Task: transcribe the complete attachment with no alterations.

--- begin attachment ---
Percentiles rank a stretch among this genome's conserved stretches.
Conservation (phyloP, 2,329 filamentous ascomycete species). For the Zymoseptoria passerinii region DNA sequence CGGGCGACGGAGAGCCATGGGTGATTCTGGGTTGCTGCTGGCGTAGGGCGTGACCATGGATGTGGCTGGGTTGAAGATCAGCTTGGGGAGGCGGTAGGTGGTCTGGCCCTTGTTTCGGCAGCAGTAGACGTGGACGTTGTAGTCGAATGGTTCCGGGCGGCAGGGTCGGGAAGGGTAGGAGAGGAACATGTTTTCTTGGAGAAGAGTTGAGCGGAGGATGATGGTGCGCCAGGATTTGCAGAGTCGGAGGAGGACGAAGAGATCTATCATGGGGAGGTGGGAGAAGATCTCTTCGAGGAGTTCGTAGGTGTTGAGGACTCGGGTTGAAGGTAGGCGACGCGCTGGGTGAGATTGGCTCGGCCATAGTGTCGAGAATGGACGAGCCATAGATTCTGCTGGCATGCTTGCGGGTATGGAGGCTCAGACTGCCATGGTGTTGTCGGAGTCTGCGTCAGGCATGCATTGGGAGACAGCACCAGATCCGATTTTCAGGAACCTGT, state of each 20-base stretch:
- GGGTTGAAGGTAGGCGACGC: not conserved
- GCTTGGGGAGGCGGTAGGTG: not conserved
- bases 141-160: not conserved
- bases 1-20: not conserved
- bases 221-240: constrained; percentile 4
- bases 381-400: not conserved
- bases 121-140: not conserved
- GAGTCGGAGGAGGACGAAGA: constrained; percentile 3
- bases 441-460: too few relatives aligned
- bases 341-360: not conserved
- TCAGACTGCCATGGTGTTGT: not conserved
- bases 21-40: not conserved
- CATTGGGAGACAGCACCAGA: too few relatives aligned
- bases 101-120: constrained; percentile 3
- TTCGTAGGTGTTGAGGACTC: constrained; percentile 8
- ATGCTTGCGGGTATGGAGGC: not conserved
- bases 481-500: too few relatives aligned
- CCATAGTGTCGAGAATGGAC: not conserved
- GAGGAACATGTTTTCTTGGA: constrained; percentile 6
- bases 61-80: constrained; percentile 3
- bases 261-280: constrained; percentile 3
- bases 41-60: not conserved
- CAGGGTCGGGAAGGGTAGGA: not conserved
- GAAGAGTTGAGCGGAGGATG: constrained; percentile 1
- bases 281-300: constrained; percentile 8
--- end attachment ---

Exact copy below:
Percentiles rank a stretch among this genome's conserved stretches.
Conservation (phyloP, 2,329 filamentous ascomycete species). For the Zymoseptoria passerinii region DNA sequence CGGGCGACGGAGAGCCATGGGTGATTCTGGGTTGCTGCTGGCGTAGGGCGTGACCATGGATGTGGCTGGGTTGAAGATCAGCTTGGGGAGGCGGTAGGTGGTCTGGCCCTTGTTTCGGCAGCAGTAGACGTGGACGTTGTAGTCGAATGGTTCCGGGCGGCAGGGTCGGGAAGGGTAGGAGAGGAACATGTTTTCTTGGAGAAGAGTTGAGCGGAGGATGATGGTGCGCCAGGATTTGCAGAGTCGGAGGAGGACGAAGAGATCTATCATGGGGAGGTGGGAGAAGATCTCTTCGAGGAGTTCGTAGGTGTTGAGGACTCGGGTTGAAGGTAGGCGACGCGCTGGGTGAGATTGGCTCGGCCATAGTGTCGAGAATGGACGAGCCATAGATTCTGCTGGCATGCTTGCGGGTATGGAGGCTCAGACTGCCATGGTGTTGTCGGAGTCTGCGTCAGGCATGCATTGGGAGACAGCACCAGATCCGATTTTCAGGAACCTGT, state of each 20-base stretch:
- GGGTTGAAGGTAGGCGACGC: not conserved
- GCTTGGGGAGGCGGTAGGTG: not conserved
- bases 141-160: not conserved
- bases 1-20: not conserved
- bases 221-240: constrained; percentile 4
- bases 381-400: not conserved
- bases 121-140: not conserved
- GAGTCGGAGGAGGACGAAGA: constrained; percentile 3
- bases 441-460: too few relatives aligned
- bases 341-360: not conserved
- TCAGACTGCCATGGTGTTGT: not conserved
- bases 21-40: not conserved
- CATTGGGAGACAGCACCAGA: too few relatives aligned
- bases 101-120: constrained; percentile 3
- TTCGTAGGTGTTGAGGACTC: constrained; percentile 8
- ATGCTTGCGGGTATGGAGGC: not conserved
- bases 481-500: too few relatives aligned
- CCATAGTGTCGAGAATGGAC: not conserved
- GAGGAACATGTTTTCTTGGA: constrained; percentile 6
- bases 61-80: constrained; percentile 3
- bases 261-280: constrained; percentile 3
- bases 41-60: not conserved
- CAGGGTCGGGAAGGGTAGGA: not conserved
- GAAGAGTTGAGCGGAGGATG: constrained; percentile 1
- bases 281-300: constrained; percentile 8